Communities for Red Colobus (C4RC) - Wildlife Ranger Challenge 2023
Communities for Red Colobus (C4RC) is taking on the Wildlife Ranger Challenge to raise awareness of the vital role our 7 rangers play in protecting The Gambia's Ecosystem , and supporting an estimated 300 livelihoods.
Rangers are Africa’s unsung heroes. They hold diverse roles as conservationists, teachers, community support workers, leaders and much more.
The Wildlife Ranger Challenge, organised by Tusk, is a celebration of solidarity, connection and camaraderie for the ranger profession. Culminating on 16th September 2023, the campaign raises vital funds for Africa's biodiversity guardians.
The Communities for Red Colobus (C4RC) project employs seven rangers who are supported by Lamin Saho, the project manager. The ranger team work in the Central River Region of The Gambia and are tasked with securing the largest known population of endangered Temminck’s red colobus monkeys (Piliocolobus badius temminckii). C4RC was developed in 2020 with a vision to build local capacity for primate conservation and to develop community livelihood initiatives to reduce the dependency on forest clearance for charcoal production.
The rangers contribute to a range of activities including research, education and awareness campaigns, primate surveys, forest patrols, the development of red colobus ecotourism and the propagation of native and non-native trees.
Project oversight is provided by Dr Mic Mayhew from the University of Cumbria in the UK and a group of international primatologists who are part of a coordinated effort to restore red colobus species across Africa.
Support from the WRC would secure employment for the rangers, expand the scope and reach of C4RC project and secure a brighter future for red colobus during this vital transition period.
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Introducing Communities for Red Colobus (C4RC)Aug 2, 2023, 4:10:08 PM
Let me introduce you to one of the rarest primates in West Africa, the Temminck's red colobus monkey, and describe the vital work of the C4RC ranger team who have dedicated their lives to protecting this species. The recipe for success is to place the local communities at the heart of all activities and to convince them that they need a healthy resilient forest ecosystem to thrive just as the colobus do. However the Central River Region is one of the poorest areas in The Gambia and historically local people have exploited the forests for charcoal production and timber sales. The ranger team deliver a range of initiatives such as primate ecotourism to generate revenue for the local communities and to offset any losses from protection of the forest. In just three short years the rangers have reversed the fortunes for the red colobus populations and changed community views and behaviours towards the primates. Poaching and illegal logging are now well controlled, a ranger training programme offers employment for local youths and wildlife clubs have been rolled out across all the schools in the project area. As Abdou and his team prepare for the marathon in September, we would appreciate a small donation to meet the ongoing costs of C4RC. £30 would buy Abdou a new pair of walking boots to use on patrol in the forest; £60 would buy a new GPS unit to support research and primate surveys and a generous contribution of £100 would purchase a portable projector to enable Meta and the other C4RC educators to deliver environmental education in our schools and communities. Thank you!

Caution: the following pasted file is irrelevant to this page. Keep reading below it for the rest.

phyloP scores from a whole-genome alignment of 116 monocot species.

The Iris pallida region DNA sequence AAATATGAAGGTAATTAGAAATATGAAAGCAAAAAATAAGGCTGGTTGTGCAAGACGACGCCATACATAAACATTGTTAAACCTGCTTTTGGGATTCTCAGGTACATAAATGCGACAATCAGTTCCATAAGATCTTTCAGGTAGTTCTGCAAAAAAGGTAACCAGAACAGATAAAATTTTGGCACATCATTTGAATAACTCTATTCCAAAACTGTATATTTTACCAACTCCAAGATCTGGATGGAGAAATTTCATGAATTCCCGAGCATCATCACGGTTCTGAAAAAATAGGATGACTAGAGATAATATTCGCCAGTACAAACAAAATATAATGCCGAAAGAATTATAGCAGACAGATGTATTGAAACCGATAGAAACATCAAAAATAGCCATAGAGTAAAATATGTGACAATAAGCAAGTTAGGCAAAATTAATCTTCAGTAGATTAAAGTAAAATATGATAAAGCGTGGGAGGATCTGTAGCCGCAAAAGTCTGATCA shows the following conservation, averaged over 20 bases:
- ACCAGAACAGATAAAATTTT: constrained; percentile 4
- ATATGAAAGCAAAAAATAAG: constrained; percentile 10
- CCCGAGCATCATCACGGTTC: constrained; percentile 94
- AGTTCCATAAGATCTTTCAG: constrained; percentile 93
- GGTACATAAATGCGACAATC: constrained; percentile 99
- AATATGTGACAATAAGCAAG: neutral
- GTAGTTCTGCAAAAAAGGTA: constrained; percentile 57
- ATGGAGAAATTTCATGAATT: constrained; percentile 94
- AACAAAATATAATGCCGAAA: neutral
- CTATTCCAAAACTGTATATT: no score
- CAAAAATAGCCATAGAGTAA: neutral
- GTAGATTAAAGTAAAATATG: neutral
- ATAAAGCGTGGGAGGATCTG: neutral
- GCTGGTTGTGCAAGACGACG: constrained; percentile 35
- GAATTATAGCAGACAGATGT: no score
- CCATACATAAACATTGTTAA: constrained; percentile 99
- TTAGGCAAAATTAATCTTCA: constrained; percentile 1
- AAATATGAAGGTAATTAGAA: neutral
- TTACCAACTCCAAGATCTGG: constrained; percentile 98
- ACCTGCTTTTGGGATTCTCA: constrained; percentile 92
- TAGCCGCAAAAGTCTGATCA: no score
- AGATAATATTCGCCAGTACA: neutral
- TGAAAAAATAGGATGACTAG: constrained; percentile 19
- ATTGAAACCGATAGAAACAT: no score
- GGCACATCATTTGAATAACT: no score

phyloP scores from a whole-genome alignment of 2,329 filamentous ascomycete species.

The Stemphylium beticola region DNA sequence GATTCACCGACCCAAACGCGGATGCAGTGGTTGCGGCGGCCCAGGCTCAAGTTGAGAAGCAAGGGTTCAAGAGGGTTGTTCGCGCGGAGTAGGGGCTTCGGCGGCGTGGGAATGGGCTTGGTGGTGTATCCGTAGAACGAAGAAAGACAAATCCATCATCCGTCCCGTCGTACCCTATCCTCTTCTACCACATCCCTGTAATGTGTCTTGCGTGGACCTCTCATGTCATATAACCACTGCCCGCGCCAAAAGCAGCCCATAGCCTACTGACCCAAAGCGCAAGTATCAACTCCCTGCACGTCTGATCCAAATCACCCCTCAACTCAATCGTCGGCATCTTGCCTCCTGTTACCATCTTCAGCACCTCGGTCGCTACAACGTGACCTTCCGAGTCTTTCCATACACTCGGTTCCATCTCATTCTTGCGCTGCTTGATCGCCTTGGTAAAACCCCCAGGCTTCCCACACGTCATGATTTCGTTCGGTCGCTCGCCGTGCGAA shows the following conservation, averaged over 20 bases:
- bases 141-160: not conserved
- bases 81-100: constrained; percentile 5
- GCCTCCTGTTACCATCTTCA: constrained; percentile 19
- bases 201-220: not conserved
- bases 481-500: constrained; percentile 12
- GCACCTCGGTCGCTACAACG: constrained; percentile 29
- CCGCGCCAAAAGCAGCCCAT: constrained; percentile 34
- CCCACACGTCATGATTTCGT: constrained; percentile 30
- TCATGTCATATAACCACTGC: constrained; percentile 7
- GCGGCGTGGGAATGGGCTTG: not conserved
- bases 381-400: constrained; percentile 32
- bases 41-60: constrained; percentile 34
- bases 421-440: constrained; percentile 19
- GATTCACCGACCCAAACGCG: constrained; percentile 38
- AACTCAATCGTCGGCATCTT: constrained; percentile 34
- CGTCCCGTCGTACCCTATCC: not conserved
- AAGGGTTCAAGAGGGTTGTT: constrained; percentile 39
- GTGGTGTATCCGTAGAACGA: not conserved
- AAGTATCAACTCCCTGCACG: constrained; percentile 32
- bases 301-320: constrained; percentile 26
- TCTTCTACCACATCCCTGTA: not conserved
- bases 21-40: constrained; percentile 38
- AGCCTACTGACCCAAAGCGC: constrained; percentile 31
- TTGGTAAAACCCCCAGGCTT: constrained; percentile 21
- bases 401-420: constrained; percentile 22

Support a unique conservation initiative empowering and uniting wildlife rangers across Africa.Apr 27, 2023, 12:17:10 PM
Wildlife rangers operate on the very frontline of conservation across Africa, routinely making personal sacrifices to put their lives on the line to protect the continent’s magnificent wildlife and habitats. Yet they are so much more than just law enforcement officers: rangers are teachers, community support workers, mediators, researchers and so much more. Unfortunately, resources are not keeping pace with the scale of the challenges they are trying to tackle. For the fourth year running, the Wildlife Ranger Challenge sets out to redress this, by raising critical funding to cover operating costs, including salaries and equipment, for over 10,000 rangers. This will help them protect threatened wildlife and some of the continent's most vulnerable areas, while also protecting communities and securing coexistence with wildlife, as well as providing for their own families.